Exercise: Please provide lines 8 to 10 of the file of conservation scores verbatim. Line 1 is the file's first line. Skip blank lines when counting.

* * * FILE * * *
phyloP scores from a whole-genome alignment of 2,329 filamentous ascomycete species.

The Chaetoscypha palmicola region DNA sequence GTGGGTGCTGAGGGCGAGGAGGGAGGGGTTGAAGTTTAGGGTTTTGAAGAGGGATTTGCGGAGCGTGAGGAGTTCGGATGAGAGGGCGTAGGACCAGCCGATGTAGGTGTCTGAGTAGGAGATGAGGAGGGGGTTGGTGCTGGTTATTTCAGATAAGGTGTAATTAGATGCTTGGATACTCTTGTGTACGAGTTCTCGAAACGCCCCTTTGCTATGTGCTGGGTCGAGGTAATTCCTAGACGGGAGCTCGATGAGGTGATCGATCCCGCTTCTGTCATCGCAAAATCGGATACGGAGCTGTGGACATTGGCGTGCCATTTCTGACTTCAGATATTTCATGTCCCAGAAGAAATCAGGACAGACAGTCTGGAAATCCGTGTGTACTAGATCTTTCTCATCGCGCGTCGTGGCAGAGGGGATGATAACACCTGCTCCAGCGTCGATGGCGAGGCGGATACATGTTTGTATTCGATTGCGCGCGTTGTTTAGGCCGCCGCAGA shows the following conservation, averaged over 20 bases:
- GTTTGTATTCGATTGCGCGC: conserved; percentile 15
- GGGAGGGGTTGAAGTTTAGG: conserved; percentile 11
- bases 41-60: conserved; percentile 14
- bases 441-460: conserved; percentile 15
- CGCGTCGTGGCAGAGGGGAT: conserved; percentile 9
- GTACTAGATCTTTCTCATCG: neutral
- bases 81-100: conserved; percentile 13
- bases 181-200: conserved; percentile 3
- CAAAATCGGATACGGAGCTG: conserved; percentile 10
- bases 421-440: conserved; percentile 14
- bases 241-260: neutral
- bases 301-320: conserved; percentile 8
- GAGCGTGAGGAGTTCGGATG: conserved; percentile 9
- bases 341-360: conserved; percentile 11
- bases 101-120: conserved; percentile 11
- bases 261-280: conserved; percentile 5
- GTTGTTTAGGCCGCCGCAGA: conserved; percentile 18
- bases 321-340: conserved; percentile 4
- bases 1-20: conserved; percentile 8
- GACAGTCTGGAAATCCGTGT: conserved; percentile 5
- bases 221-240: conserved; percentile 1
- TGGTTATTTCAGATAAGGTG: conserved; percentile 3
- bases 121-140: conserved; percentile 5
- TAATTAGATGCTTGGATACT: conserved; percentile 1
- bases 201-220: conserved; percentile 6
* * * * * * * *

- GTACTAGATCTTTCTCATCG: neutral
- bases 81-100: conserved; percentile 13
- bases 181-200: conserved; percentile 3